There is no way anyone could recommend a settlement amount without seeing your medical records, talking to your doctor, spending several hours at least talking to you about this, and then waiting to see how it develops. It could be $10,000 or millions. Really.
|My experience with pain and suffering settlements, which||bill|
Oct 3, 2002 5:49 AM
|includes my seven or eight years defending these sorts of claims, my eight or nine years bringing them, and my ten years as a mediator helping other people settle these sorts of claims, is that the rules of thumb are not a very good guide. There is only one guide, which is what a jury would do, which is known to no one really but about which experience can tell you a little, which depends on too many factors to discuss here.
No one, no matter how experienced, can or should tell you now what the claim is worth. If you walked in my office, asked me to represent you, and talked to me for two hours about the incident, your entire medical history, and everything you were experiencing right now, I still wouldn't tell you what I thought it was worth, even though I'd have a pretty good idea. I have broken that rule on a handful of occasions and have been sorry every time.
Switching gears to your defense of insurance companies, which, I promise, you will learn not to do after this matter is resolved, because insurance companies are evil (not everyone that works for them is evil, but evil they are just the same), yes, actuarial loss rates factor into premiums. Stop and think, though, about what's the goal? What's the target profit margin? Where does that come from? It comes from the investment experience, pure and simple. Insurance companies are NOT in the loss indemnity business. Their core businesses are investment and financial services. Collecting premiums is how they get the money to pursue those businesses, and their investment experience determines premiums to a far greater degree than loss experience.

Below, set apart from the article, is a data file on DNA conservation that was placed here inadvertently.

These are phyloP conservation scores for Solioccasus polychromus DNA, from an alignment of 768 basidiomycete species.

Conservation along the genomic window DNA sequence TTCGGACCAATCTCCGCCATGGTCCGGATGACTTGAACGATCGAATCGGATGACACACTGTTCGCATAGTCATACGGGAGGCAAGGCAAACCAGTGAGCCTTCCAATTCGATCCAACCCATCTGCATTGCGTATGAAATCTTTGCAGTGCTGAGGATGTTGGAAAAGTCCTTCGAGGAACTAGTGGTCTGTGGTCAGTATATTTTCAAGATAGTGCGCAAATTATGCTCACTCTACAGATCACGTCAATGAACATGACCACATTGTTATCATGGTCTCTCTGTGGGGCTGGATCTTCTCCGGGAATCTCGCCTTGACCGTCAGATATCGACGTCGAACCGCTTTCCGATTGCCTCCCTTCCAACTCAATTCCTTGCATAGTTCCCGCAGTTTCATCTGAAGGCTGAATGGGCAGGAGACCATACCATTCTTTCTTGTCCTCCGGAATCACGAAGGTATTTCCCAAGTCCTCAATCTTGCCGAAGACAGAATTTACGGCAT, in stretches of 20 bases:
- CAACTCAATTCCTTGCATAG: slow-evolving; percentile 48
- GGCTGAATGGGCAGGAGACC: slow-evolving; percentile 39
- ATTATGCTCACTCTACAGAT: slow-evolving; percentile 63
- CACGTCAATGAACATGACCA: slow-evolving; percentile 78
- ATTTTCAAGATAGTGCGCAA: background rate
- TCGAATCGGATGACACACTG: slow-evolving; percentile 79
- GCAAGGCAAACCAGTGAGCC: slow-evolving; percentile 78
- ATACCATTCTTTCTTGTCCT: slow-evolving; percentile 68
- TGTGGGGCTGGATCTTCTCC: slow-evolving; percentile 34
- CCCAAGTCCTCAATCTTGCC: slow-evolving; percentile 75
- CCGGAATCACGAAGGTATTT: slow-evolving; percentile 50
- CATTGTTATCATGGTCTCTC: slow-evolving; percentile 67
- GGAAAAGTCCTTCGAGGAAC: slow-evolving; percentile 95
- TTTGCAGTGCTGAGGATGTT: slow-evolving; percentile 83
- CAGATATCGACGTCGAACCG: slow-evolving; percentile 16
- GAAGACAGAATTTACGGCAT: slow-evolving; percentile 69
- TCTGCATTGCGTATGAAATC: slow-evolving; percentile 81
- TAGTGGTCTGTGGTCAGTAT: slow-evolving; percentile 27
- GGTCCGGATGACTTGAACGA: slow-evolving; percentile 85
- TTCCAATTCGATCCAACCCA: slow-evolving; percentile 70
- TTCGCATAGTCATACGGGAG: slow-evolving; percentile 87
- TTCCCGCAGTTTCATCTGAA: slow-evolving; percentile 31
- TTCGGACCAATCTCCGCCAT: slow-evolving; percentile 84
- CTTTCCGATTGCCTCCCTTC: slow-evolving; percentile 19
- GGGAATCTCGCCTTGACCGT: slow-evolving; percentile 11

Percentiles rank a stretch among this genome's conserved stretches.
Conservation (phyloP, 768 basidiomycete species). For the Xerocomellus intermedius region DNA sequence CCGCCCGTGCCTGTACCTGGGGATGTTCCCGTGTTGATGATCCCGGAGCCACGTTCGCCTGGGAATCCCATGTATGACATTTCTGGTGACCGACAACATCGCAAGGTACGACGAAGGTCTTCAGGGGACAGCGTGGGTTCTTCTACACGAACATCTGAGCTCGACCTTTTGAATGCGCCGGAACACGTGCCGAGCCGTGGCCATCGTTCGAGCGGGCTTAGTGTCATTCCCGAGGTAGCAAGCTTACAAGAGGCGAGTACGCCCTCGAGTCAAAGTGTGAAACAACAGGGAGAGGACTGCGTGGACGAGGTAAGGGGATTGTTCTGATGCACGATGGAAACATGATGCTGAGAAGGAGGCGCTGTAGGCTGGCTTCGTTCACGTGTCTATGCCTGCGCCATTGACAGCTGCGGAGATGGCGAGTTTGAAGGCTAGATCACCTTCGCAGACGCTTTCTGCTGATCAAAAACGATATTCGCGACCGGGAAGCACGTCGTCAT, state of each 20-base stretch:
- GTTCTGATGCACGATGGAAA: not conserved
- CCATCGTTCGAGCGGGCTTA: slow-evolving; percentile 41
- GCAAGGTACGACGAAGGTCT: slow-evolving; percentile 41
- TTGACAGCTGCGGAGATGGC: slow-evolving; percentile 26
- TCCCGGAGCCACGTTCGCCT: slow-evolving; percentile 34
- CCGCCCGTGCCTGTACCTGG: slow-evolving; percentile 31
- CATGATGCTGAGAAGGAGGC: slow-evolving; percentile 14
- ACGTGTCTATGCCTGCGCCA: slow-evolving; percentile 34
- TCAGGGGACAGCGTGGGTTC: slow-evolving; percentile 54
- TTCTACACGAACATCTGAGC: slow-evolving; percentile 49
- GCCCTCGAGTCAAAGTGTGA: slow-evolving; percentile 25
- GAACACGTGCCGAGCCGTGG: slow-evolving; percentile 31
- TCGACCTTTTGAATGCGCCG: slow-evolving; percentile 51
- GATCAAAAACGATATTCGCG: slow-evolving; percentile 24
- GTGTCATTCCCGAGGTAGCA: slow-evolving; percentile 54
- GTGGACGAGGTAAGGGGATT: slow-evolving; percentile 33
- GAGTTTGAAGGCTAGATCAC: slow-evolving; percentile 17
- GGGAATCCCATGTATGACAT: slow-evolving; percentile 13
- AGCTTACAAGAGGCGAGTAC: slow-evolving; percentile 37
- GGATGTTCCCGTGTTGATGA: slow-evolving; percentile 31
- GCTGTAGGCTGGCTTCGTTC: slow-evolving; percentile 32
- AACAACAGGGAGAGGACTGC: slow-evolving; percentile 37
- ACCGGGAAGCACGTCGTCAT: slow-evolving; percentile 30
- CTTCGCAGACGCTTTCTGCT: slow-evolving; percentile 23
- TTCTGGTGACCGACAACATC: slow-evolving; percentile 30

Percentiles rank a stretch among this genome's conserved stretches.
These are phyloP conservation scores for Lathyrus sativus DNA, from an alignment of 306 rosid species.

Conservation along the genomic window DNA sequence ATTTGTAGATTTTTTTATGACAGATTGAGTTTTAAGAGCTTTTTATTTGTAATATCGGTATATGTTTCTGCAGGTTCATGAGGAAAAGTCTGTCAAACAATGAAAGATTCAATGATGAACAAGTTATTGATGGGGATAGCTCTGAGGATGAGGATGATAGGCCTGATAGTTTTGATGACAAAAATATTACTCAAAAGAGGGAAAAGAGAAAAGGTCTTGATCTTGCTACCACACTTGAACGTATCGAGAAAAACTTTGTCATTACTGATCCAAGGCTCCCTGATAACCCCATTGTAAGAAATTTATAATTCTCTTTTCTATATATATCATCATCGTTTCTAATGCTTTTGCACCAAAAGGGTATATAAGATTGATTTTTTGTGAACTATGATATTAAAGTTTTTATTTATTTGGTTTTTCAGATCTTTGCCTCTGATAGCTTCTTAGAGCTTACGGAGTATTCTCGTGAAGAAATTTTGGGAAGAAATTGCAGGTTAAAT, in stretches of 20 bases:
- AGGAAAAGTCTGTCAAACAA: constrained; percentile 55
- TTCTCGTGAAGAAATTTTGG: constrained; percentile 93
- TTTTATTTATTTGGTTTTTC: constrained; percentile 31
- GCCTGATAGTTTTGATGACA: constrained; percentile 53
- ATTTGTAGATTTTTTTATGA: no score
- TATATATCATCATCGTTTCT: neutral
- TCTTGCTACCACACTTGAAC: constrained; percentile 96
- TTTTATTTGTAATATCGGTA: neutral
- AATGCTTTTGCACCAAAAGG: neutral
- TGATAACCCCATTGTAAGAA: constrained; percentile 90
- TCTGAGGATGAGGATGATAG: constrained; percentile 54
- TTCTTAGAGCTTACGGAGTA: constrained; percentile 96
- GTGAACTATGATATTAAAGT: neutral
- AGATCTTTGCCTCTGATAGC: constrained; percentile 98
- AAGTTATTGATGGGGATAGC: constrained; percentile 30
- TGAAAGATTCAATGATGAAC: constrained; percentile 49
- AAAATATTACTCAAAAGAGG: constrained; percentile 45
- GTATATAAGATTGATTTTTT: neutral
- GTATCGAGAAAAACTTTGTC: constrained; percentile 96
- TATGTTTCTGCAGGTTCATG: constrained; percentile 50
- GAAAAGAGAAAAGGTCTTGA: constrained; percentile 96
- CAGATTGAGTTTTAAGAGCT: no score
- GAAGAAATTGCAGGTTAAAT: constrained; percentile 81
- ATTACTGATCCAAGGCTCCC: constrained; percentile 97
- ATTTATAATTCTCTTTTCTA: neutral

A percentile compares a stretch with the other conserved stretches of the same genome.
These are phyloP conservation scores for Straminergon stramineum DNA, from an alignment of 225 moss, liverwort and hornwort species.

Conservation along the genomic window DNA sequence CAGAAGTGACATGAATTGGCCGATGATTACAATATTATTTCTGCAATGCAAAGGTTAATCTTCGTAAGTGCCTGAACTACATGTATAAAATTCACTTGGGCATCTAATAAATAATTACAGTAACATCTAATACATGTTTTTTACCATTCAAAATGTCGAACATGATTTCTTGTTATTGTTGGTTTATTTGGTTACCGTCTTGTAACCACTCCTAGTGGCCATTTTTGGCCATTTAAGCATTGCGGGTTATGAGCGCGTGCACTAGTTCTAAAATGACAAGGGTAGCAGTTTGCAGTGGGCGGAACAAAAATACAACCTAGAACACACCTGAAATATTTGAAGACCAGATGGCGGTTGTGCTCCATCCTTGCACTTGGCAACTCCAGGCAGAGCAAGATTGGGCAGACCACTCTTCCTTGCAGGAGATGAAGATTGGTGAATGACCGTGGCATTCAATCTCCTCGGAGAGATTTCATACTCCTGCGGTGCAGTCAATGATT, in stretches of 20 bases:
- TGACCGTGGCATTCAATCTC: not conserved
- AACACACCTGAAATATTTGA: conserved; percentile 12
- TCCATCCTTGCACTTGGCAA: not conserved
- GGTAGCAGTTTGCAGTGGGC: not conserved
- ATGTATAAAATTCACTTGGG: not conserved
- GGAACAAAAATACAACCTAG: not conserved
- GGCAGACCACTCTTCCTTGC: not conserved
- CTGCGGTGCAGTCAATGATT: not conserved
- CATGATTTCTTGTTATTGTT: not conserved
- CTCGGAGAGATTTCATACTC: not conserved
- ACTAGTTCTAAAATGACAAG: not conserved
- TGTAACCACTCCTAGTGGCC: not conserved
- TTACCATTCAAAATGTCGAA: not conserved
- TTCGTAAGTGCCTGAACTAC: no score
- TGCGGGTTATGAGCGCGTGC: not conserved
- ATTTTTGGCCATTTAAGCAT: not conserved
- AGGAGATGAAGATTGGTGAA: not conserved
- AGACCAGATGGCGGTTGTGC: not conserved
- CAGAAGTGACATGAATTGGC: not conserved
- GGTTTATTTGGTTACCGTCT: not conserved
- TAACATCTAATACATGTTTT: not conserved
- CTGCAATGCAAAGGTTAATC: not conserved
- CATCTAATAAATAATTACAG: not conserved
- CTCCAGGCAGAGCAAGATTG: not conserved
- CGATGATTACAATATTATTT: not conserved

Oct 3, 2002 6:09 AM
|You make some good points. The best (but far from perfect) way to assess a settlement is to compare your circumstances to known jury verdicts in the area, if you can. At least that gives you something to go on. There are services and computer programs that help with this, too.
Oct 3, 2002 6:43 AM
|just remember one thing the insurance companies are not your friend and they are in business to make money and they do make money or they wouldnt be in business. if they can screw you they will...sure this is an overgeneralization and there probably are many great people out there in the biz, but personally after dealing with my adjuster on the very first phone call I was on my way to a lawyer the next day. Just not worth the aggravation.|
|Good points.||Len J|
Oct 3, 2002 6:55 AM
|In thinking about this, pondering your advice & comparing it to my own motivations, I think the issue comes down to one's definition of "getting screwed". Your experience is that insurance companies do everything they can to reduce the amount they pay out, and that the only balance to this is a good attorney, to ensure the maximum payout possible from the ins co's. The difference between the total payment with & without an attoney is the "getting screwed" amount. I on the other hand think that as long as I am kept whole, then I haven't been screwed.